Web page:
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Helping the Helpers Help Themselves: A Guide for Social Workers to Assess and Prioritize Self-Care

The field of Social work goes way back. It’s grounded in compassion and empathy, and the demands of the job too often lead to burnout and emotional exhaustion. The rate of employment churn in our field is a dead giveaway. It’s crucial for social workers to prioritize self-care in order to maintain their own well-being. It’s the only way to continue providing effective support to the people we serve. Here, we’re going to explore how social workers can assess self-care needs and then IMPLEMENT THEM. (All caps b/c it's not enough to just know them. Action is where the magic happens).

Identifying Self-Care Needs

  1. Reflect on Emotional Triggers: Due to the clients and situations served, social work can be emotionally taxing. Be mindful to take time and reflect on which situations or interactions trigger strong emotions. It never hurts to take notes and journal on this. It can only help to understand these triggers and identify specific self-care needs.

  2. Recognize Physical and Mental Signs of Stress: Be mindful of physical and mental signs of stress such as fatigue, irritability, anxiety, or changes in sleep patterns or appetite. These signals can serve as a valuable gauge for assessing your self-care needs. Becoming frayed is part of the gig. Don’t get down on yourself.

  3. Evaluate Work-Life Balance: Assess how well you balance your professional responsibilities with your personal life. Are you dedicating enough time to activities and relationships that bring you joy and relaxation outside of work? Are you working too much overtime or even taking calls after hours? How often are you checking your email while away from work? Are the notifications on your phone on or off?

Activities for Relaxation and Rejuvenation

  1. Mindfulness and Meditation: Engage in mindfulness exercises or meditation techniques to create mental clarity, reduce stress, and increase your overall well-being. These practices can be done daily, even for just a few minutes, to yield significant benefits. Five minutes is better than zero minutes. A short walk outside is better than no walk outside. Don’t let perfect be the enemy of good.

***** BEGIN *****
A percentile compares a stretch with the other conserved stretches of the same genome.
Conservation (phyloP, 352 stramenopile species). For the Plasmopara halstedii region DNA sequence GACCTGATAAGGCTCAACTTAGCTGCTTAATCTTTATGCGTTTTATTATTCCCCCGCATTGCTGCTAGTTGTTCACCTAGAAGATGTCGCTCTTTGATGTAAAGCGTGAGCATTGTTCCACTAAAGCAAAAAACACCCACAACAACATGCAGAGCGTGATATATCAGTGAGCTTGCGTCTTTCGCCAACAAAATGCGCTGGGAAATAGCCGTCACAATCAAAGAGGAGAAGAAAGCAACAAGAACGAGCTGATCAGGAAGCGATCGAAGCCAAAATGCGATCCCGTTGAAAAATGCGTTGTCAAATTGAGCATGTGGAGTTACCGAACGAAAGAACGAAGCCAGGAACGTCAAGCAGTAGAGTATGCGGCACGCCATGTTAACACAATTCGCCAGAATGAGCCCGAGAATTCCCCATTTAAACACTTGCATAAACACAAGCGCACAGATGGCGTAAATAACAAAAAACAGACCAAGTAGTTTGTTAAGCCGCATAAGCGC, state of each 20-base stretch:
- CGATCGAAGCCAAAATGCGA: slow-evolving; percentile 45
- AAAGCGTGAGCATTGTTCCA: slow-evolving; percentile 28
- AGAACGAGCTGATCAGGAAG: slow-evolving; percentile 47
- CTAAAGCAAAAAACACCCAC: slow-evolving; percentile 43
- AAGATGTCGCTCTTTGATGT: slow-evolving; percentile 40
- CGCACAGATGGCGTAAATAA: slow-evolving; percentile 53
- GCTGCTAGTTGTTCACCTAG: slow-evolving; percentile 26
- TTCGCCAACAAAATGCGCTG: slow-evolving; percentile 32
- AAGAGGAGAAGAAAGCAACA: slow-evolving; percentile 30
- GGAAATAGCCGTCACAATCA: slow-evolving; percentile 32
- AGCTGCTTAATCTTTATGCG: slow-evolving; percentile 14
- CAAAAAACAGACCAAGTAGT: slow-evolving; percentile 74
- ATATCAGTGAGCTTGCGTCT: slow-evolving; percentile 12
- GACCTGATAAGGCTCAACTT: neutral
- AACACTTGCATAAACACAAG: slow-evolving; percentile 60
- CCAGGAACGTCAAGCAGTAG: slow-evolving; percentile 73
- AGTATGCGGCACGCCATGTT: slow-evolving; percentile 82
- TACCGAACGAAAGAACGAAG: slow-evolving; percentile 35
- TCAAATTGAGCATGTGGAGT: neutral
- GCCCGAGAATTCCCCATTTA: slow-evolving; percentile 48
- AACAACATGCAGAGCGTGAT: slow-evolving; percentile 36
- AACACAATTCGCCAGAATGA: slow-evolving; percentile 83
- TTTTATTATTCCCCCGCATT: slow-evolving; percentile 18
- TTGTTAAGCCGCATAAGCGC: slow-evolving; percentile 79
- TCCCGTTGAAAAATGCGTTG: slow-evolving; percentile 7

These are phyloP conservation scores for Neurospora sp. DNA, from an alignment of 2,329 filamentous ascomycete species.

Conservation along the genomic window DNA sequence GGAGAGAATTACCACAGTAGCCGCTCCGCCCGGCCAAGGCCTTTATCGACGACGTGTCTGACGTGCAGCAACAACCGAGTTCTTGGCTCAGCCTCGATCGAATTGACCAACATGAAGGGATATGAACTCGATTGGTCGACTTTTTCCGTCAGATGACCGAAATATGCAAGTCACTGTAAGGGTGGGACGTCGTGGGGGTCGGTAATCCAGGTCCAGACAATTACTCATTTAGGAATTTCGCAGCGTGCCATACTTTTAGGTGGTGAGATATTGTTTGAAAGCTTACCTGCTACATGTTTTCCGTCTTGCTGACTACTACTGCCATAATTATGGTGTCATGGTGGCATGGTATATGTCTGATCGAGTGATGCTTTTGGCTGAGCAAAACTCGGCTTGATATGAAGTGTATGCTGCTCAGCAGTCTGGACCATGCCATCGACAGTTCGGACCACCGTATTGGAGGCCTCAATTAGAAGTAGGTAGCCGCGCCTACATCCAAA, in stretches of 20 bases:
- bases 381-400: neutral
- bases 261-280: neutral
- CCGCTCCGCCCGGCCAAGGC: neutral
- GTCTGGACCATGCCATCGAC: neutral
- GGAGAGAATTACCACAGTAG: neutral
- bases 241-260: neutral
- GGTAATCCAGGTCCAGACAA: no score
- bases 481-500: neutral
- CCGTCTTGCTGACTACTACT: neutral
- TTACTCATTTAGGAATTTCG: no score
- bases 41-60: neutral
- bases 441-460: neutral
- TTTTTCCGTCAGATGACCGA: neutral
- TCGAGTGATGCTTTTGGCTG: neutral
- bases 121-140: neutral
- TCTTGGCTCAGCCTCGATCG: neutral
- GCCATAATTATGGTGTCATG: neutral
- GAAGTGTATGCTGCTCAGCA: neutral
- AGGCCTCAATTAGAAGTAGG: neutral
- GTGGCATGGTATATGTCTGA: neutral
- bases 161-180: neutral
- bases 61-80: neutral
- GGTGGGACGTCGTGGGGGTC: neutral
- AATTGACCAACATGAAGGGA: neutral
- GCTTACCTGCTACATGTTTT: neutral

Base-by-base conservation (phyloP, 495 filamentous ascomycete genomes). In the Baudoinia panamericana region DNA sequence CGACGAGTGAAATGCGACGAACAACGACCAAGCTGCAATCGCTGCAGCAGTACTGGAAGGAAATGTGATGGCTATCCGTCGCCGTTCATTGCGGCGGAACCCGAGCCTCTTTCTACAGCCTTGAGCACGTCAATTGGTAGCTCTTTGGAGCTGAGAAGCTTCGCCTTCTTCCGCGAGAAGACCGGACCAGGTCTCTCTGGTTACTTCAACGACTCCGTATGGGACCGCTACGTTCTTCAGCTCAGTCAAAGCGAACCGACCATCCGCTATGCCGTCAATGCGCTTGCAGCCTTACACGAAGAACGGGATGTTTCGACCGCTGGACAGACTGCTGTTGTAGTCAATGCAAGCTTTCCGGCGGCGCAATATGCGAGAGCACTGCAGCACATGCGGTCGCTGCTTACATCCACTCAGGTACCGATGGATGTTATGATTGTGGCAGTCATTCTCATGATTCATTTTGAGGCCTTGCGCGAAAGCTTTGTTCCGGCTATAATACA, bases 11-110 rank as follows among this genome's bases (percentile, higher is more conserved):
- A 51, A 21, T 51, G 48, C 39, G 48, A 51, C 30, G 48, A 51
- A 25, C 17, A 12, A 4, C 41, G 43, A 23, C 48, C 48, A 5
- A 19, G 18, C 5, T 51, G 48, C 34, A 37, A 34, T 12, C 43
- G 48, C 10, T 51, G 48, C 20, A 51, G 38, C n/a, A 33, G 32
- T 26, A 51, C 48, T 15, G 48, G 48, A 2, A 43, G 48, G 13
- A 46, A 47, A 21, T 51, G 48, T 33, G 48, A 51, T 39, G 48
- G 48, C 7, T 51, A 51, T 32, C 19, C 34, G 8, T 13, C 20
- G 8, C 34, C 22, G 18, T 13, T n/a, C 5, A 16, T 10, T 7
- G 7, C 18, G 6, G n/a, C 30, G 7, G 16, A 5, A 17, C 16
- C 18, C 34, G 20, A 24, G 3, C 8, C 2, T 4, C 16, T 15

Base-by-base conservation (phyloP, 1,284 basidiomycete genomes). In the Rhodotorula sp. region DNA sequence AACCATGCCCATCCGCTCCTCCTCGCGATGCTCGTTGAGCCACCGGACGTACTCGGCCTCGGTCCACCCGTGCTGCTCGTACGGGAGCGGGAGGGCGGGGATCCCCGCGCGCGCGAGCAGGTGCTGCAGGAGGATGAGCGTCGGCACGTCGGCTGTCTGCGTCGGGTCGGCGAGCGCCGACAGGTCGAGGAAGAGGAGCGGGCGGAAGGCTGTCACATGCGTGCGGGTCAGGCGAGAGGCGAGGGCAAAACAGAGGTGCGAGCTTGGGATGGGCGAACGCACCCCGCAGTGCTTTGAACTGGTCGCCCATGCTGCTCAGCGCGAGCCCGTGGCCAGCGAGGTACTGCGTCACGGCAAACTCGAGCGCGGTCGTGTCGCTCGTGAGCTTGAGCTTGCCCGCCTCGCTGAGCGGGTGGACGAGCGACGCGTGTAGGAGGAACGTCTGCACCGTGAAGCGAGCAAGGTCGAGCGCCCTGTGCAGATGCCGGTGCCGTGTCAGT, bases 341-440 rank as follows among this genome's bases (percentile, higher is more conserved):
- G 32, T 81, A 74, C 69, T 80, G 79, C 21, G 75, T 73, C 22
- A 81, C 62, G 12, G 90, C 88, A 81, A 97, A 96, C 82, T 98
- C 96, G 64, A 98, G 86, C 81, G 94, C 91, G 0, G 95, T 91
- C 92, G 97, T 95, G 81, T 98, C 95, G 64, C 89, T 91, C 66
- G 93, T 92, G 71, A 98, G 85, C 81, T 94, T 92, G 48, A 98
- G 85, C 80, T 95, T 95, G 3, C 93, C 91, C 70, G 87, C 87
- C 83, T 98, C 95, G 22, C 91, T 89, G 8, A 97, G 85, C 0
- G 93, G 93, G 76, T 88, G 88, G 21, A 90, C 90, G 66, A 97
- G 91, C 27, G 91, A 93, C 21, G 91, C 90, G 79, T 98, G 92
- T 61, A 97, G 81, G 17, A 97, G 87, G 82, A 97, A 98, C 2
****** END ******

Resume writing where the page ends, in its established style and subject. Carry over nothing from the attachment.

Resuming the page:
2. Physical Exercise: Regular exercise not only boosts physical health but also releases endorphins that improve mood and reduce stress. Find an activity that you enjoy, whether it's yoga, jogging, dancing, or hiking, and incorporate it into your routine. You will never regret getting in better shape. Never. Physical health increases our life force and we become more useful versions of ourselves. The positive energy created then spreads to everyone in our circles and makes them feel better as well.

  3. Creative Expression: Engage in creative activities. Painting, writing, playing music, crafting, photography, dance, whatever it may be. Artistic outlets provide an opportunity for self-expression and can be freakishly therapeutic. You don’t even have to be good at it. Learn to play like you did when you were a kid.

  4. Nature Connection: Spending time in nature reduces stress and increases feelings of well-being. Whether it's a leisurely stroll in the park, a weekend hiking trip, or simply barefoot gardening in your own backyard. Connecting with nature can be a powerful form of self-care. It’s grounding.

Practices for Emotional Well-Being

  1. Establish Boundaries: Learn to set clear and healthy boundaries with clients, colleagues, AND supervisors. Knowing when and how to say 'no' is crucial for preserving your emotional energy. Do not sleep on this. I’ve written before that “No.” is a full sentence. It requires no qualification or explanation.

  2. Seek Supervision and Peer Support: Regular supervision sessions with a trusted supervisor or colleague provide somewhere to process challenging cases and receive guidance. Peer support groups or one-on-one therapy can be invaluable for sharing experiences and gaining coping strategies. Even in this day in age, some people will feel "less than" and avoid support systems. (Especially guys, not sure why we’re this way) Treat yourself with the same kindness and understanding that you extend to your clients and friends. Recognize that you are not immune to the challenges of the profession and life in general and allow yourself to seek support when needed.

Routines for Balance

  1. Prioritize Sleep: Ensure you get enough restorative sleep each night. Establish a bedtime routine and create a comfortable sleep environment to support quality rest. Do your best to get a minimum of 7 hours quality sleep. Avoid screen time while in bed. Don’t sleep with your phone next to you and for the love of all things holy, get the television out of your bedroom.

  2. Plan Regular Breaks: Take short breaks throughout the day to recharge. Even a few minutes of deep breathing or stretching can make a significant difference in your energy levels and focus. Don’t just tell yourself “I’m going to take more breaks”. Put them on your calendar just as you would any other appointment. Don’t neglect them.


Prioritizing self-care is essential for your well-being. Your well-being is essential to provide effective support to your clients. By reflecting on emotional triggers, recognizing signs of stress, and implementing activities, practices, and routines, you will create a sustainable self-care program leading to relaxation, rejuvenation, and balance in your professional and personal life. Remember, taking care of yourself is not selfish—it's a necessary foundation for being the best support system you can be. It cannot be overstated.

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